To capture the attention of an audience is a very tricky thing. The trick is to move quickly enough whilst developing a sustainable narrative arc, one which hooks its audience and satisfies its need for a good story. Move too quickly and you’ve left them feeling bewildered. Move too slowly and you’ve completely lost their interest. There is a perfect, unspoken balance between fast and slow in cinema which, when achieved brings about nothing but cinematic perfection.
Of course, each film has its own pace. There is no such thing as the definitive, ultimate running time for a movie; each story has its own intrinsic pace and it is up to the filmmaker to get it right. If a long story is created to draw in its audience, then even a three and a half hour viewing can feel like a matter of minutes. A good film suspends its audience’s ability to perceive time.
Look at the Lord of the Rings trilogy.Whilst for some, there is nothing more loathsome than a screening of any one of these films, for many, a triple viewing feels like nothing at all. Because the story works for the audience, the running time means relatively little.
You can come out of the cinema and feel as if you have emerged from another life. And, really, this is what a good film should do to us. As if stepping from the gates of Narnia, a good film takes years away from our life without our ever having to live them. At the end, we are placed back into our present situation, all the better for having experienced the life of the film. A good film can alter the way in which we perceive things happening around us.
Like a pacemaker, they seem to manipulate our brain’s ability to respond to stimuli and therefore place us in a dream like trance state. Of course, there is absolutely zero scientific evidence in my writing. I write merely of the feeling which so many of us experience after watching a good film.
Some of the best films ever to have been made are also some of the longest. Whilst some groan at the thought of sitting in the dark for more than ninety minutes, for others, it seems an inevitable way to experience cinema at its best.
1. At Berkeley
Most recently, audiences have been made privy to the inner workings of one of the world’s top educational institutions. Whilst descriptions of the film as a four hour documentary about a university may seem a little ludicrous, the content is nothing less than eye opening. Pacing from building to building, classroom to classroom, At Berkeley makes the grandeur of the international institution feel relatively small. Taking its time to move between students and faculty staff, the film feels more like an accumulated experience rather than a cinematic work. Whilst it may be difficult to place individual events from the film, after viewing, it feels much more like you have lived an extended period of time, reduced to the flashes of images which exist in our memory. Although there is no ‘moment’ which defines the film, the individual portraits serve a deeper purpose; they remind us of the real passing of time, the world at large and the relative insignificance of our personal troubles.
2. The Wolf of Wall Street
Inevitably, not all long films are piously serious. Scorsese famously (or infamously) returned to more adult fare earlier this year with his raucous retelling of the memoir of Jordan Belfort. Whilst many complained that the film was overlong and that its overblown antics could easily have been shaved of an hour, the sheer length and meaningless of the cinematic content serves a far greater purpose of representing Belfort’s life. Whilst audiences may find the content hard to swallow, the most extreme events depicted on screen were directly lifted from reality. Although many have said the content was often superfluous, it was an accurate portrayal of the life lived in the film. What we should be gawping at, really, is the fact that Belfort went on like this for so long. We only had to endure three hours; imagine what a lifetime must have felt like.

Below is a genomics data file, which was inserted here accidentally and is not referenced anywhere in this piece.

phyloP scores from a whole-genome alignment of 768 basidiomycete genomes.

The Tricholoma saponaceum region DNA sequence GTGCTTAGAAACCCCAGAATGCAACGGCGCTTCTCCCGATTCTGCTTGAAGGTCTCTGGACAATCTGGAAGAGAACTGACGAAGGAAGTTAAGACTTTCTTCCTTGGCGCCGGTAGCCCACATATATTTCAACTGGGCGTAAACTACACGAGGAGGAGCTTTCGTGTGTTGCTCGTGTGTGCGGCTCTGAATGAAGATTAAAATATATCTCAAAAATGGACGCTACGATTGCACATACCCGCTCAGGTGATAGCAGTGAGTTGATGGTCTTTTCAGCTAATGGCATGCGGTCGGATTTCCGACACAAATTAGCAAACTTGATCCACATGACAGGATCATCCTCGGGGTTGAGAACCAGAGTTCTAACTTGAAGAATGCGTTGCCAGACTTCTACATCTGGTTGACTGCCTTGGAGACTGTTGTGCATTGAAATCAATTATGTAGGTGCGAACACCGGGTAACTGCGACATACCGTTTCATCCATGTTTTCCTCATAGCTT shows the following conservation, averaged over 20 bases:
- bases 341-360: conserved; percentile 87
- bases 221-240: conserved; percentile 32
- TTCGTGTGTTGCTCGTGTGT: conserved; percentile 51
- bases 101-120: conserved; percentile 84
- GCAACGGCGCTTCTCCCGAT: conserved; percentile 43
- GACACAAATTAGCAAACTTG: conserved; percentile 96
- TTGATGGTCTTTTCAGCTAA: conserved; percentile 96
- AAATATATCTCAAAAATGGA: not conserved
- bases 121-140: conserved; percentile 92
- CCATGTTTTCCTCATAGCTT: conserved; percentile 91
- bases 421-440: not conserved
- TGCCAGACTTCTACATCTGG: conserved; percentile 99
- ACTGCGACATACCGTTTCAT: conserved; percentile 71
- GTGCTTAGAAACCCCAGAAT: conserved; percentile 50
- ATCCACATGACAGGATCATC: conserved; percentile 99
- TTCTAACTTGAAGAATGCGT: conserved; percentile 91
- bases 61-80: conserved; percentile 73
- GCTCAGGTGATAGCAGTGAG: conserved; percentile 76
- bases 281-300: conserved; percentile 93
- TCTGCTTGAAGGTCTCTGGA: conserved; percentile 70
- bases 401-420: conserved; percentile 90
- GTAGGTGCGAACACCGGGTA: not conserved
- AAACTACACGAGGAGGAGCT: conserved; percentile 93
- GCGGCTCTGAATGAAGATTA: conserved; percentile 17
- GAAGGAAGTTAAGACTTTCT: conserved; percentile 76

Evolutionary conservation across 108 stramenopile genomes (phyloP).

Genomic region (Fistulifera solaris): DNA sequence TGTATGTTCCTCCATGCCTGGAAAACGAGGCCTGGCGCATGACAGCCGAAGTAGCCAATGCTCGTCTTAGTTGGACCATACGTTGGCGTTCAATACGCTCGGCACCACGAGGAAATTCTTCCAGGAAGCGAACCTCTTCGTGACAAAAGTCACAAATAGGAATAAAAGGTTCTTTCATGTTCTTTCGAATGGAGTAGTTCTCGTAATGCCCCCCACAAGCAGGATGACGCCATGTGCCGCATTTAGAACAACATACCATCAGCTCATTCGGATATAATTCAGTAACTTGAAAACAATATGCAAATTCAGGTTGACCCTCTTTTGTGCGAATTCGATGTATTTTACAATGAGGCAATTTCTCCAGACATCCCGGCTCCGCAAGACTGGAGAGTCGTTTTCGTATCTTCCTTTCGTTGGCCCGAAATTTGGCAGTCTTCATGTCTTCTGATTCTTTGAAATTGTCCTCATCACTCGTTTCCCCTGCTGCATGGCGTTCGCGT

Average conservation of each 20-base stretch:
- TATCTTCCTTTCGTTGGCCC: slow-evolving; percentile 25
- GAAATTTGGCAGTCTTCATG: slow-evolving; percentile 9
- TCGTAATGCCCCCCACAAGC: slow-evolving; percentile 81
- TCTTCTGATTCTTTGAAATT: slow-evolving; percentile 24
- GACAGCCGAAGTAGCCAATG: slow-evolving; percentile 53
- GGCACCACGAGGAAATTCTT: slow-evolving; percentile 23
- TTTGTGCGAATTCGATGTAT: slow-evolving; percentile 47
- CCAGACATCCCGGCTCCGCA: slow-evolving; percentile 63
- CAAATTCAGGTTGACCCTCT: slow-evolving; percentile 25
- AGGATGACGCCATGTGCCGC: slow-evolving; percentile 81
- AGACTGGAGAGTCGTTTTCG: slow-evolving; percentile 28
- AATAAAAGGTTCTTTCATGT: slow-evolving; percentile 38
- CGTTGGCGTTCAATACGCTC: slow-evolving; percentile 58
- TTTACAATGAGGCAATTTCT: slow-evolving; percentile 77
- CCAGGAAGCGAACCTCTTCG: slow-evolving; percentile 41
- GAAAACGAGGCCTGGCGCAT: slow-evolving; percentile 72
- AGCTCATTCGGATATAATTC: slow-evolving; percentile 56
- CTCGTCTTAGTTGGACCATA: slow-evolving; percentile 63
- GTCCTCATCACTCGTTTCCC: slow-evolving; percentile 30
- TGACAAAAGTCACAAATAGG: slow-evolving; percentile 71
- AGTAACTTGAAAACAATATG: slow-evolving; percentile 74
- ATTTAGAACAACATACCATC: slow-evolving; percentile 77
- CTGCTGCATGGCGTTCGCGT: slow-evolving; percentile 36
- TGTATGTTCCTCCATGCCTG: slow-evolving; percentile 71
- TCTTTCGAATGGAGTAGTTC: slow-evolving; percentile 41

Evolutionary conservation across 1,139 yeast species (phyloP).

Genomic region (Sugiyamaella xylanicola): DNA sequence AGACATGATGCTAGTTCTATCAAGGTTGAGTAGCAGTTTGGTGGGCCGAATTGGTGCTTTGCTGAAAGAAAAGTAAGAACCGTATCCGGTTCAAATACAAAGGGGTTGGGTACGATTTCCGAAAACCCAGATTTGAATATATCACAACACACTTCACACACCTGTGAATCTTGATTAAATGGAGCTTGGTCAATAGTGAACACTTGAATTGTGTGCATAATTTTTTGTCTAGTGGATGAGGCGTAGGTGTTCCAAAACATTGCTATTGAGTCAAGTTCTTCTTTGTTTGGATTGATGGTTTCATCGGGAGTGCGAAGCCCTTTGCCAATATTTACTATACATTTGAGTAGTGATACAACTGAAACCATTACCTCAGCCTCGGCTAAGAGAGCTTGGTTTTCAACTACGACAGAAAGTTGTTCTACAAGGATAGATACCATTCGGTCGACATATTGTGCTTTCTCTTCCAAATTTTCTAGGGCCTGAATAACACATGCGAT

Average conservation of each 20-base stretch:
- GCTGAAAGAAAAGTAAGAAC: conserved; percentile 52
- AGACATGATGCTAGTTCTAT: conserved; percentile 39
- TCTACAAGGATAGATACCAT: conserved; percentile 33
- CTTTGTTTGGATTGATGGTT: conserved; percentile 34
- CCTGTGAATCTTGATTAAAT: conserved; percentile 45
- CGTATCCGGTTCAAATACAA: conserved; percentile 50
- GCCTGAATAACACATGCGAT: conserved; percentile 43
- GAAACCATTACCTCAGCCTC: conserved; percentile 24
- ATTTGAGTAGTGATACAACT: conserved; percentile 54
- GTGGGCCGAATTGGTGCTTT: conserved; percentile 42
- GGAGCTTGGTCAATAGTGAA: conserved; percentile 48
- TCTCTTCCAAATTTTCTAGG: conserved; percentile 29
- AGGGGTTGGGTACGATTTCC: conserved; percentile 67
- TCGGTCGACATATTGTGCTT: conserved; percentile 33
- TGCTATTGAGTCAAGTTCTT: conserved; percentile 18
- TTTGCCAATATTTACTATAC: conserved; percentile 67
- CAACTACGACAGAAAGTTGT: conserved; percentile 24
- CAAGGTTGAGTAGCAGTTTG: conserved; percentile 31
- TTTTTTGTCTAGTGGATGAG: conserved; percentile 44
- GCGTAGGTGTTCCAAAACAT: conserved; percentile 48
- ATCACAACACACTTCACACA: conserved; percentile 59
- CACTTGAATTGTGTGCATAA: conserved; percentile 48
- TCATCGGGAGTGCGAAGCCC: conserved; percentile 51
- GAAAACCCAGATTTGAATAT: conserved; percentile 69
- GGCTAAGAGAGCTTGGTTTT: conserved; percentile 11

Paul Thomas Anderson is no stranger to the long film. Magnolia, one of his best loved films, comes in at 188 minutes. A relative lightweight against the likes of other long films. The movie takes place over the course of one night, interweaving the lives of a number of seemingly unrelated characters. Of course, it’s a P. T. Anderson film and it soon becomes ridden with coincidence, unexpected meetings and the presence of greater forces at play. Whilt the content of the film may start off as relatively innocuous, it soon moves on to much more philosophical fare, including a singing sequence that has been referenced time and again in classrooms, films and discussions around the world. Whilst At Berkeley makes its viewer feel like the world may be much smaller, Magnolia expands the place in which its characters live and the problems which they face that, at points, it feels like an allegory for the whole of existence.
4. The Godfather
Telling the story of an American-Sicilian ‘dynasty’ may seem like familiar fare but that’s just because of Francis Ford Coppola’s vast achievement in his cinematic retelling of The Godfather trilogy. Whilst the three films come in at a hefty 10 hours, part one runs for only 200 minutes. In that time, Coppola makes, breaks and reforms the most famous mafia Don of all time, unwittingly spawning a slew of references and reinterpretations throughout cinematic and televisual history. The length of the trilogy is entirely secondary; in his telling of the fates of the Corleone family, Coppola, in a way, tells us of the entire existence of humanity and all of the troubles they have faced.
Long films can give us so much and affect so much the way we see the world around us. Of course, the length of a film is entirely secondary and what we should ask at the end of a film is not that our limbs ache but rather, did we notice them doing so throughout the film?